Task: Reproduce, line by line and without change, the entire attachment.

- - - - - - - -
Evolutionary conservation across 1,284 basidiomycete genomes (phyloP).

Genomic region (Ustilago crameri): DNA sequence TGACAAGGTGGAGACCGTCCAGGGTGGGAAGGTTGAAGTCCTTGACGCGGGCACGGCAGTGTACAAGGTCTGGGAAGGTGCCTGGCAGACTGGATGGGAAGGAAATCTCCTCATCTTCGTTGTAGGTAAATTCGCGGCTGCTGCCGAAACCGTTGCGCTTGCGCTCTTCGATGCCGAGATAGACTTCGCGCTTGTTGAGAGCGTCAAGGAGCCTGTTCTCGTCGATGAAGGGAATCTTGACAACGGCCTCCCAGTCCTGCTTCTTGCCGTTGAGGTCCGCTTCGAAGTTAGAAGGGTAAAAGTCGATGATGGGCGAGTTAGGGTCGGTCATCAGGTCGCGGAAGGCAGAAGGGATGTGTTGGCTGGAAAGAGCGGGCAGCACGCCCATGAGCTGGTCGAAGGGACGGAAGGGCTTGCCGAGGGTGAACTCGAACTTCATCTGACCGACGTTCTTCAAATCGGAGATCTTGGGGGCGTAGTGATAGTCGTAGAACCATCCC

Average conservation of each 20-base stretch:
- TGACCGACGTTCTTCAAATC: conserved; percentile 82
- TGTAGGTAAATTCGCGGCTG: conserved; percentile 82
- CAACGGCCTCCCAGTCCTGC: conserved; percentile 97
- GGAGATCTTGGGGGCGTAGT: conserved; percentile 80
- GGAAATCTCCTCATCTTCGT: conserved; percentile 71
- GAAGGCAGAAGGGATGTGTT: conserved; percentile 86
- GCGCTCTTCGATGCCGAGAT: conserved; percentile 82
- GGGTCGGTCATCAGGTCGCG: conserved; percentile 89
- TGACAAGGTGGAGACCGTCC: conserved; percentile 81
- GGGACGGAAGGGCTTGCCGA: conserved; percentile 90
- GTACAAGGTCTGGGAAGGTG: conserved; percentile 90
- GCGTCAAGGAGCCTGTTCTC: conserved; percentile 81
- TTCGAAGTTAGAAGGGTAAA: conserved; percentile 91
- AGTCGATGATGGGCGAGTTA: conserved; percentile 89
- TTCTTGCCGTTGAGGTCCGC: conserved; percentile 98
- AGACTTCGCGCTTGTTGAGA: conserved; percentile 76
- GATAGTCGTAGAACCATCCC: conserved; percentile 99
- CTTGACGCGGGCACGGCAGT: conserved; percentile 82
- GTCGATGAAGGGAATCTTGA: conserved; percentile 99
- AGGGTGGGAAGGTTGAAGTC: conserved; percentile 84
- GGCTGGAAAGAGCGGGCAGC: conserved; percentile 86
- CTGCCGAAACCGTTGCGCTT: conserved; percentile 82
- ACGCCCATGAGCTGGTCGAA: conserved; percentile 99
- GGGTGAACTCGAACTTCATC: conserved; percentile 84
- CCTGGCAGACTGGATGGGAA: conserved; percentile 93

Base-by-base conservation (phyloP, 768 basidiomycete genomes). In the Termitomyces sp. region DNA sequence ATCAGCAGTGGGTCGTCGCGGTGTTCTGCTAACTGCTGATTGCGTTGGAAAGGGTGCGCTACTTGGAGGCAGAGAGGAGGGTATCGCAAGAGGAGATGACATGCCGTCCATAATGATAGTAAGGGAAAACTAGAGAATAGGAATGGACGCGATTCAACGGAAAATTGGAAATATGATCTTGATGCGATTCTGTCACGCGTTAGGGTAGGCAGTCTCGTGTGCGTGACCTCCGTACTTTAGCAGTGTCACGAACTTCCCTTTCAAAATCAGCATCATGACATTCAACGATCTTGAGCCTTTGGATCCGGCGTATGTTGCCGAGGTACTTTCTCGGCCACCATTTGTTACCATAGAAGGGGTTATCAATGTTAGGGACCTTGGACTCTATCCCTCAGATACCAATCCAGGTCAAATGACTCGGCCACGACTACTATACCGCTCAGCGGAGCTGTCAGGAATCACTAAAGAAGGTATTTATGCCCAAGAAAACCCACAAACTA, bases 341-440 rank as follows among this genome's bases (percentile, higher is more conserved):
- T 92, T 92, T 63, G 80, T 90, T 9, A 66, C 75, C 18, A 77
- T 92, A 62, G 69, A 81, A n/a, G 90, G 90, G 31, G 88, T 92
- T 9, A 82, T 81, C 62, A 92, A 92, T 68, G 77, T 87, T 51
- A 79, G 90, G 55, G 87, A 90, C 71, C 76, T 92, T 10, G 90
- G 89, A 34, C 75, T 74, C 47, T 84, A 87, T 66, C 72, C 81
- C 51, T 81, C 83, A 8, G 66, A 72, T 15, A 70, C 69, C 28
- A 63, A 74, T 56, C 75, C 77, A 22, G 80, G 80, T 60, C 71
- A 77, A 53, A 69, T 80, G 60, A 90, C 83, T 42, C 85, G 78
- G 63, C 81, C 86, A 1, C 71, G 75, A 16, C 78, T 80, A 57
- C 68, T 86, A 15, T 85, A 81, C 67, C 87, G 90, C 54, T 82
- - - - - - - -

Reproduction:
Evolutionary conservation across 1,284 basidiomycete genomes (phyloP).

Genomic region (Ustilago crameri): DNA sequence TGACAAGGTGGAGACCGTCCAGGGTGGGAAGGTTGAAGTCCTTGACGCGGGCACGGCAGTGTACAAGGTCTGGGAAGGTGCCTGGCAGACTGGATGGGAAGGAAATCTCCTCATCTTCGTTGTAGGTAAATTCGCGGCTGCTGCCGAAACCGTTGCGCTTGCGCTCTTCGATGCCGAGATAGACTTCGCGCTTGTTGAGAGCGTCAAGGAGCCTGTTCTCGTCGATGAAGGGAATCTTGACAACGGCCTCCCAGTCCTGCTTCTTGCCGTTGAGGTCCGCTTCGAAGTTAGAAGGGTAAAAGTCGATGATGGGCGAGTTAGGGTCGGTCATCAGGTCGCGGAAGGCAGAAGGGATGTGTTGGCTGGAAAGAGCGGGCAGCACGCCCATGAGCTGGTCGAAGGGACGGAAGGGCTTGCCGAGGGTGAACTCGAACTTCATCTGACCGACGTTCTTCAAATCGGAGATCTTGGGGGCGTAGTGATAGTCGTAGAACCATCCC

Average conservation of each 20-base stretch:
- TGACCGACGTTCTTCAAATC: conserved; percentile 82
- TGTAGGTAAATTCGCGGCTG: conserved; percentile 82
- CAACGGCCTCCCAGTCCTGC: conserved; percentile 97
- GGAGATCTTGGGGGCGTAGT: conserved; percentile 80
- GGAAATCTCCTCATCTTCGT: conserved; percentile 71
- GAAGGCAGAAGGGATGTGTT: conserved; percentile 86
- GCGCTCTTCGATGCCGAGAT: conserved; percentile 82
- GGGTCGGTCATCAGGTCGCG: conserved; percentile 89
- TGACAAGGTGGAGACCGTCC: conserved; percentile 81
- GGGACGGAAGGGCTTGCCGA: conserved; percentile 90
- GTACAAGGTCTGGGAAGGTG: conserved; percentile 90
- GCGTCAAGGAGCCTGTTCTC: conserved; percentile 81
- TTCGAAGTTAGAAGGGTAAA: conserved; percentile 91
- AGTCGATGATGGGCGAGTTA: conserved; percentile 89
- TTCTTGCCGTTGAGGTCCGC: conserved; percentile 98
- AGACTTCGCGCTTGTTGAGA: conserved; percentile 76
- GATAGTCGTAGAACCATCCC: conserved; percentile 99
- CTTGACGCGGGCACGGCAGT: conserved; percentile 82
- GTCGATGAAGGGAATCTTGA: conserved; percentile 99
- AGGGTGGGAAGGTTGAAGTC: conserved; percentile 84
- GGCTGGAAAGAGCGGGCAGC: conserved; percentile 86
- CTGCCGAAACCGTTGCGCTT: conserved; percentile 82
- ACGCCCATGAGCTGGTCGAA: conserved; percentile 99
- GGGTGAACTCGAACTTCATC: conserved; percentile 84
- CCTGGCAGACTGGATGGGAA: conserved; percentile 93

Base-by-base conservation (phyloP, 768 basidiomycete genomes). In the Termitomyces sp. region DNA sequence ATCAGCAGTGGGTCGTCGCGGTGTTCTGCTAACTGCTGATTGCGTTGGAAAGGGTGCGCTACTTGGAGGCAGAGAGGAGGGTATCGCAAGAGGAGATGACATGCCGTCCATAATGATAGTAAGGGAAAACTAGAGAATAGGAATGGACGCGATTCAACGGAAAATTGGAAATATGATCTTGATGCGATTCTGTCACGCGTTAGGGTAGGCAGTCTCGTGTGCGTGACCTCCGTACTTTAGCAGTGTCACGAACTTCCCTTTCAAAATCAGCATCATGACATTCAACGATCTTGAGCCTTTGGATCCGGCGTATGTTGCCGAGGTACTTTCTCGGCCACCATTTGTTACCATAGAAGGGGTTATCAATGTTAGGGACCTTGGACTCTATCCCTCAGATACCAATCCAGGTCAAATGACTCGGCCACGACTACTATACCGCTCAGCGGAGCTGTCAGGAATCACTAAAGAAGGTATTTATGCCCAAGAAAACCCACAAACTA, bases 341-440 rank as follows among this genome's bases (percentile, higher is more conserved):
- T 92, T 92, T 63, G 80, T 90, T 9, A 66, C 75, C 18, A 77
- T 92, A 62, G 69, A 81, A n/a, G 90, G 90, G 31, G 88, T 92
- T 9, A 82, T 81, C 62, A 92, A 92, T 68, G 77, T 87, T 51
- A 79, G 90, G 55, G 87, A 90, C 71, C 76, T 92, T 10, G 90
- G 89, A 34, C 75, T 74, C 47, T 84, A 87, T 66, C 72, C 81
- C 51, T 81, C 83, A 8, G 66, A 72, T 15, A 70, C 69, C 28
- A 63, A 74, T 56, C 75, C 77, A 22, G 80, G 80, T 60, C 71
- A 77, A 53, A 69, T 80, G 60, A 90, C 83, T 42, C 85, G 78
- G 63, C 81, C 86, A 1, C 71, G 75, A 16, C 78, T 80, A 57
- C 68, T 86, A 15, T 85, A 81, C 67, C 87, G 90, C 54, T 82